I repeatedly tell my four year old not to take toys to church. I get that he loves the little superhero toys, and wants to have adventures with them, but my warnings are motivated by a perfectly rational desire to ensure he doesn’t lose them (and I don’t have to buy them again).
This past week he snuck them into the car and managed to bring them in the building. Once there, he didn’t hide the fact that he had them because my wife and the other kids saw him playing with them. Unfortunately he came home from church and his toys didn’t. After searching the building, and pleas for their safe return on Facebook, we got a tip that they may have ended up in the trash.
I’ll admit that my first reaction was a selfish one and I rationalized it to my wife by saying, “it’s been a few days, I doubt the garbage is still there.”
Well, it was.
After reluctantly poking around the bags to find the one it would most likely be in (actually it was pure hope, I picked the least disgusting one), I started digging. It took a few minutes and I was about to give up when I spotted Thor’s red cape. Right next to him was Wolverine and Hulk.
I knew that wasn’t all so I kept looking. After another minute, #2, who was graciously letting me take the lead on this one, spotted Silver Surfer. We didn’t know exactly how many there were (because it would have been nice to stop digging through the bag then), so we kept going.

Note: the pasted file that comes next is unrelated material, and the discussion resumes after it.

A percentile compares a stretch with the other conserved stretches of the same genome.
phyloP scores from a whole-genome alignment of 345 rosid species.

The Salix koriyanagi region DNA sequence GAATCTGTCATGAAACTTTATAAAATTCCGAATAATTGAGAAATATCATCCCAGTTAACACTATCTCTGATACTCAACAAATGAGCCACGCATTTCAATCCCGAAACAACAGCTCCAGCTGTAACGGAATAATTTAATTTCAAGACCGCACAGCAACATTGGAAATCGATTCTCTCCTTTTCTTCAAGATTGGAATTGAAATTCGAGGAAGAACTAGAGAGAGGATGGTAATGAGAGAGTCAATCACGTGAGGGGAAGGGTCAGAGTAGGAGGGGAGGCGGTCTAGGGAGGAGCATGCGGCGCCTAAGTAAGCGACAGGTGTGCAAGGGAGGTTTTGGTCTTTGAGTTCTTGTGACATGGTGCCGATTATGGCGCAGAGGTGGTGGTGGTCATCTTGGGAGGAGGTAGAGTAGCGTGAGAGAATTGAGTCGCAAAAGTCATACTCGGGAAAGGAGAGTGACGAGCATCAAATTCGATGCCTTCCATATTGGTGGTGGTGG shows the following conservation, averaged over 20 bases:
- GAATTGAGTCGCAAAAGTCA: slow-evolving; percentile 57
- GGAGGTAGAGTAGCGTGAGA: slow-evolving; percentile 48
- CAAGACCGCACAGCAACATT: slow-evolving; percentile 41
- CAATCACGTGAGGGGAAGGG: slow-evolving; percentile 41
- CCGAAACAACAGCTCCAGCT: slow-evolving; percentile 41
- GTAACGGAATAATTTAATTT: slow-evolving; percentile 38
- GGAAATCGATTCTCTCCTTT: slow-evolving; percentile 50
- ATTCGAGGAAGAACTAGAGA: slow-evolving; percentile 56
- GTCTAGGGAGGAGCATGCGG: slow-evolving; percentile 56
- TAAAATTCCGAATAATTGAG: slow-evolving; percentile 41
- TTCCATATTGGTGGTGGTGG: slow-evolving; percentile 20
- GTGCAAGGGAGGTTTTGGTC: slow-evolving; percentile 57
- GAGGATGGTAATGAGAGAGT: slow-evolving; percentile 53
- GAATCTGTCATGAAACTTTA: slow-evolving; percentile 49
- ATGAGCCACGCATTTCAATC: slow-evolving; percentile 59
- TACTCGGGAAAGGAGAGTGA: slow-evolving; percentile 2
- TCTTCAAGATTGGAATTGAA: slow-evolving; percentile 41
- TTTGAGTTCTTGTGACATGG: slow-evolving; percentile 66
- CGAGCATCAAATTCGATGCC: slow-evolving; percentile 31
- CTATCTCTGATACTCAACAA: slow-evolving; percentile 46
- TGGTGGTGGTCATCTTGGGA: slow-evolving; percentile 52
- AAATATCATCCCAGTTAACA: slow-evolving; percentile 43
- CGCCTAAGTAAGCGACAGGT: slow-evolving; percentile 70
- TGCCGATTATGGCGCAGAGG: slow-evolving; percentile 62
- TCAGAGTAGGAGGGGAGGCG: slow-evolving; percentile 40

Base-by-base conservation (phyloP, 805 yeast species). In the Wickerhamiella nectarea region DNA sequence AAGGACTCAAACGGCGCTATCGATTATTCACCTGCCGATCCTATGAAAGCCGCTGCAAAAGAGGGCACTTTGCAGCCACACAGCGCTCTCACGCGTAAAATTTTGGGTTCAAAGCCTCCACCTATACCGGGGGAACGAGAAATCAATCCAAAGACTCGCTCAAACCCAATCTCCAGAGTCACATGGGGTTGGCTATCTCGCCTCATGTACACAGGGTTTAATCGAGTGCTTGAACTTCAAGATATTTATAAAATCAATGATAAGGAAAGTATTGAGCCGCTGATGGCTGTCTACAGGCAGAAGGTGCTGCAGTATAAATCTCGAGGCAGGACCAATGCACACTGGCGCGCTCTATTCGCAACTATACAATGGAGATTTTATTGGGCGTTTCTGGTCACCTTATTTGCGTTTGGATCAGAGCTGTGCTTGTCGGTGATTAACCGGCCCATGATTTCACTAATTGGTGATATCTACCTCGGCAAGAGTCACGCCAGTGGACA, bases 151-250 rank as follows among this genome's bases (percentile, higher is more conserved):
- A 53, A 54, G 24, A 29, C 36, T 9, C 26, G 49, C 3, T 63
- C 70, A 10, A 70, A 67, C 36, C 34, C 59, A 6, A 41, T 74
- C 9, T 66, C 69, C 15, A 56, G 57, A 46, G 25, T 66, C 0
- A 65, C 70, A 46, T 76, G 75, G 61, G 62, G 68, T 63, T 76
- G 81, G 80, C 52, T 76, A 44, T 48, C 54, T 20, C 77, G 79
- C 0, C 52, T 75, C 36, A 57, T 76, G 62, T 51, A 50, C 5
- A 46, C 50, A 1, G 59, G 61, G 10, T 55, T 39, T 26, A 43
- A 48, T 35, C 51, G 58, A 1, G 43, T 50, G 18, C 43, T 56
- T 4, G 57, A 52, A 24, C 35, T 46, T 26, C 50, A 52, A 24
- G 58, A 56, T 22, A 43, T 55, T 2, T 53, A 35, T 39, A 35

I didn’t have much tolerance left in me so after another minute the search was over. We may have lost a superhero that day (no one’s really sure how many he took or where the rest of them are in the house), but I’d call it a valiant effort. Hearing the squelch of a radio and a man’s voice in the distance, and not wanting to appear malicious, I put everything back in the bag, tossed it in the dumpster, and quickly left (not that that would look suspicious).
Having spent several days away from him on their own stinky adventure, his heroes are even more super, and I can add the title “rescuer of superheroes” to my list of accomplishments. But actually, I could have cared less what they were. All I wanted was a happy four year old.